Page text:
21. 21. 21© 2013 Informa UK Ltd. All rights reserved. www.informatandm.com were taking cost the company valuable time in addressing LTE- TDD, but clear commitments to the technology from major players, such as China Mobile, have convinced Alcatel-Lucent that there are opportunities in the TDD business. Also influencing the vendor’s decision to go all-out for LTE-TDD were the work of the GTI and endorsement of the technology by key stakeholders including Qualcomm and Apple, particularly after China Mobile stated that Apple would supply an LTE-TDD version of the iPhone. Alcatel-Lucent is focusing on the 1.9GHz band, having been persuaded by China Mobile that it could play in the 1.9GHz market and expecting that the band will see wider adoption in Russia and elsewhere. It has been heavily engaged in China Mobile’s LTE-TDD trials, among other things proving that antennas and radio heads deployed for TD-SCDMA can work with LTE-TDD. The 200,000 sites being deployed by China Mobile in 2013 will include a large portion of TD-SCDMA sites operating at 1.9GHz, and Alcatel- Lucent claims to be responsible for twice as many sites as Ericsson and three times as many as NSN. The vendor says it has found a high degree of crossover with LTE-FDD, having to rewrite only about 15-20% of the software code for its LTE-FDD products for use in TDD. In terms of infrastructure, only the remote radio head differs between the two systems, the vendor says. Alcatel-Lucent also cites its experience with WiMAX and TD-SCDMA, stressing its capabilities in beamforming and in providing rapid switching between downlink and uplink in TDD systems. With a strong presence in the US, Alcatel-Lucent is looking toward a possible combined FDD/TDD rollout with Sprint. If China Telecom opts to use TDD, it would also be a big opportunity for Alcatel-Lucent, which has a major CDMA presence in China Telecom. The vendor is also considering the use of TDD metrocells to provide indoor coverage. Ericsson Ericsson is well placed to extend its influence in the market for LTE-TDD. Through its engagement in large-scale commercial FDD networks, such as those of Verizon and AT&T, the company has played a major role in the growth of LTE-FDD and can point to a proven range of features and performance advantages offered by its LTE solutions, which it says are available for TDD operators too because they support both duplex modes. The company says LTE-TDD has a promising future, built on the current success of FDD and the common factors between the duplex modes’ standards. It regards LTE-TDD as essentially another frequency variant of LTE, with the only fundamental difference from FDD being that TDD uses unpaired spectrum for uplink and downlink and switches in time, whereas FDD uses paired spectrum. The vendor says one of its key differentiators is that its LTE products use the same baseband hardware and the same RAN software for FDD and TDD. Only the radio unit differs, though it is based on the same platform as FDD. Customer requirements might differ in terms of antenna configurations and bandwidth, for example, but these factors are independent of whether it the product uses FDD or TDD. Ericsson cites interworking solutions that it has implemented for converged FDD/TDD networks, including full mobility and load balancing, which it has demonstrated in commercial networks such as China Mobile Hong Kong and which it says is proof of its capabilities in handling TDD as just another frequency layer. Although Ericsson acknowledges that the choice of downlink-to-uplink ratios in TDD – there are seven defined in 3GPP – adds flexibility in choosing a configuration to meet actual traffic distribution, it warns that this flexibility can be limited in commercial deployment due to certain factors: • Uplink coverage and capacity is limited by the output power of user equipment (which is significantly lower than that of the base station), and user equipment does not support MIMO in the uplink. • Even with an equal allocation of resources – spectrum in the case of FDD and time in the case of TDD – for the downlink and uplink, uplink capacity is already far lower than that for the downlink, meaning that the 3GPP-defined downlink-to-uplink ratios with low uplink resources are probably not practical for commercial-network deployment, due to the limited coverage/ capacity in the uplink. • If there are two TDD networks in the same band and geographic area, they should be coordinated, synchronized and using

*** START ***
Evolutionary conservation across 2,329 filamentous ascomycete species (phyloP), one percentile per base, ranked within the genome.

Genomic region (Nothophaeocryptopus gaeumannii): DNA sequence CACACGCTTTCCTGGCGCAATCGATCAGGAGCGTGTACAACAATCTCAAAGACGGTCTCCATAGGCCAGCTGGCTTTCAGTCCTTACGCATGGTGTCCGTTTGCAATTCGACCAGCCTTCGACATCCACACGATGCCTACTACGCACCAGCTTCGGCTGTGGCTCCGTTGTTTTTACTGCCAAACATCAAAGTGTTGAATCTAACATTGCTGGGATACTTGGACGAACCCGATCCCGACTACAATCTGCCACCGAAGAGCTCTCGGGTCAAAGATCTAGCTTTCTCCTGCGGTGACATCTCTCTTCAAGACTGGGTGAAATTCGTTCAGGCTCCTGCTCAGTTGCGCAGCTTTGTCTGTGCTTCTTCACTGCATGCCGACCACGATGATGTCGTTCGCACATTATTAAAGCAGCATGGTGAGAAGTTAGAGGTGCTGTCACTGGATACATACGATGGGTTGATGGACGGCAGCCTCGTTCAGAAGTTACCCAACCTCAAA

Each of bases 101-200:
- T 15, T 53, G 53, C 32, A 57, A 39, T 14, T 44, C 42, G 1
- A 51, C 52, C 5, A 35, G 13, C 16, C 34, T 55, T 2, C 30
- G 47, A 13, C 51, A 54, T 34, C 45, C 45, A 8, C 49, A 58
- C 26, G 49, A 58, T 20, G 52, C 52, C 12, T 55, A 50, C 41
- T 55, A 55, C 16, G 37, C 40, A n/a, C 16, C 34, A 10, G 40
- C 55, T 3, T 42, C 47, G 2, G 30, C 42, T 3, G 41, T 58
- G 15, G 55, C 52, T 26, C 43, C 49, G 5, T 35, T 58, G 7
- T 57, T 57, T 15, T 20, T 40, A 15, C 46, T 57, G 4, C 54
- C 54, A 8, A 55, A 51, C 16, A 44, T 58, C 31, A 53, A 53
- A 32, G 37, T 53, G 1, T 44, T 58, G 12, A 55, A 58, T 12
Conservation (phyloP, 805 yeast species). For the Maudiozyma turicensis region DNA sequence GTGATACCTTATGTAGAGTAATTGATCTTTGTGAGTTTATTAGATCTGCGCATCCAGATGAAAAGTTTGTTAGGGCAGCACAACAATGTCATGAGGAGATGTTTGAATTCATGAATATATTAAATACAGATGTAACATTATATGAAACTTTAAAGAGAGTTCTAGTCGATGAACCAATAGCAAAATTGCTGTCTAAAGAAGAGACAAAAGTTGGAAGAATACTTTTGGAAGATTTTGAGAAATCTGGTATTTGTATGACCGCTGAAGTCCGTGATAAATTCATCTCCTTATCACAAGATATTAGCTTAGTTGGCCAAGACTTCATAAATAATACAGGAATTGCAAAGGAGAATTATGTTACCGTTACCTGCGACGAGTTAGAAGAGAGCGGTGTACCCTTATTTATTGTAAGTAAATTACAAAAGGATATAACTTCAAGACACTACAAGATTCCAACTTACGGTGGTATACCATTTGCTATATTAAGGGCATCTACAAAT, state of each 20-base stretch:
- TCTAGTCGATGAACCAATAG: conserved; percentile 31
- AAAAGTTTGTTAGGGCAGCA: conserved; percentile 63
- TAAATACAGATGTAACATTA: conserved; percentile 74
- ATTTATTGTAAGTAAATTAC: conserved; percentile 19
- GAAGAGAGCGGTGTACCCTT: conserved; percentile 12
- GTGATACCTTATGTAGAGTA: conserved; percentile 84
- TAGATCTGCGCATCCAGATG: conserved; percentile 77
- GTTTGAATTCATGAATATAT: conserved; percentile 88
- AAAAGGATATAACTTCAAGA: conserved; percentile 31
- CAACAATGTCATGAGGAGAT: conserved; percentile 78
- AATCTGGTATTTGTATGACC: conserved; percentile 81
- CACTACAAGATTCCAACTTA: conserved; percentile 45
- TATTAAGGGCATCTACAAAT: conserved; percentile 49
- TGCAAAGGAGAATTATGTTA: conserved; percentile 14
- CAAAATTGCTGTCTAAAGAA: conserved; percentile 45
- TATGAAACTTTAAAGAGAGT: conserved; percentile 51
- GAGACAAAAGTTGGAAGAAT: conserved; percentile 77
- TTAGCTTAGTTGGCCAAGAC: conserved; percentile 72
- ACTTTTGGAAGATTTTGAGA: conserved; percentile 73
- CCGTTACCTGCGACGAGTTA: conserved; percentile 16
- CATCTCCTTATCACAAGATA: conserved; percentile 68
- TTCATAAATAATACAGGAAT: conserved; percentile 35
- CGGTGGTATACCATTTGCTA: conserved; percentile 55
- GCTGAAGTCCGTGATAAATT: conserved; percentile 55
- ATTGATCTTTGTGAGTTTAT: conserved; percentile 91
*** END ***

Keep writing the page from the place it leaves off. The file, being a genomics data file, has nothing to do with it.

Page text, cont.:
22. 22. 22© 2013 Informa UK Ltd. All rights reserved. www.informatandm.com compatible downlink-to-uplink ratios. Otherwise, they will interfere with each other, leading to degradation of performance. Although it is no longer directly involved in the development of devices for LTE, preferring to focus on its core businesses in RAN, core network and managed services, Ericsson states that it is in cooperation with leading global user-equipment and chipset vendors. Huawei Huawei can boast true end-to- end capabilities in LTE, with businesses ranging from chipsets (via its Balong chipset arm), through devices, to RAN and core network products. In terms of TDD, the vendor has a depth of experience through its history of involvement with the technology, including WiMAX, and for LTE-TDD it has more customer engagements than its closest competitors. Huawei also contributes extensively to LTE-TDD development through its engagement with standards bodies and its extensive portfolio of essential patents. Huawei is also general secretary of the recently- created 3.5GHz interest group within the GTI. Huawei’s strategy for LTE-TDD is to focus on three aspects: best performance, best convergence and innovation. It achieves this through technical innovation designed to maximise performance of the TDD technology. Thus its LTE-TDD products can support an operational bandwidth of either 60MHz or 40MHz, regardless of whether the spectrum is contiguous or non-contiguous, allowing an operator to extend its effective operating bandwidth while keeping down costs. Working with SoftBank in Japan’s complex network environment, Huawei has demonstrated improved LTE-TDD performance through a number of technical innovations, including SFN (Single Frequency Network), 4x4 MIMO, and Cloud BBU, providing enhanced adjustment capabilities between sites (site-to-site distances in SoftBank’s dense urban deployments can be as little as 150 metres). Live network performance tests recently showed SoftBank’s LTE-TDD network in Tokyo, Nagoya, Osaka as delivering the best levels of performance among all the four 4G operators in Japan. Huawei has also supplied Saudi Mobily’s LTE-TDD network, helping the operator to smoothly migrate from WiMAX to LTE-TDD. Huawei’s solid foundation in its 2G and 3G market has enabled the vendor to offer converged solutions with LTE, in particular for deployments in high density areas such as Tokyo, Nagoya and Osaka for SoftBank; Delhi and Bangalore for Bharti, and Beijing, Shanghai, Shenzhen and Chengdu for China Mobile. The vendor is also moving to a distributed base station model for LTE-TDD by consolidating the baseband part in a BBU “hotel” or “cloud” architecture, similar to the approach it is using for GSM and UMTS, and a flexible antenna configuration that can be of either a 2x2 or 4x4 transmit/receive configuration depending on local requirements. Huawei is also leveraging its WiMAX experience to provide multi-antenna solutions such as beamforming. In 2012, the vendor offered the industry’s first multimode, multiband LTE-TDD commercial smartphone which has been launched in Japan, Saudi Arabia and India. Huawei has also demonstrated 4x4 MIMO carrier aggregation in Barcelona, and will announce support for carrier aggregation on its Balong 720 chipset early this year. NSN Like Ericsson and Huawei, NSN is well positioned to play a leading role in the development of LTE-TDD, albeit with a more narrow focus that concentrates on the network-and- services elements of the supply chain. The company says the way for it to win in LTE-TDD is through innovation and by providing offerings that can reduce operators’ capex and opex. The company says it is responsible for a number of “firsts” in LTE-TDD that showcase the capabilities of the technology and its own platforms. In 2012, it demonstrated the aggregation of three carriers in LTE- TDD, achieving speeds of 1Gbps, and it has recently demonstrated speeds of 1.6Gbps using three 20MHz carriers and multiuser 8xMIMO in the upstream. NSN says its results show what can be achieved with today’s commercial equipment, particularly for operators that own a lot of spectrum. NSN says it will offer all the advantages of its Flexi MultiRadio platform for LTE-TDD, including high capacity, the ability to support multiple technologies and the economies of scale and stability of a proven platform. NSN’s LTE-TDD radio heads provide a wide instantaneous bandwidth, currently 40MHz and moving to 60MHz in the next generation. It provides separate controller software and radio head on its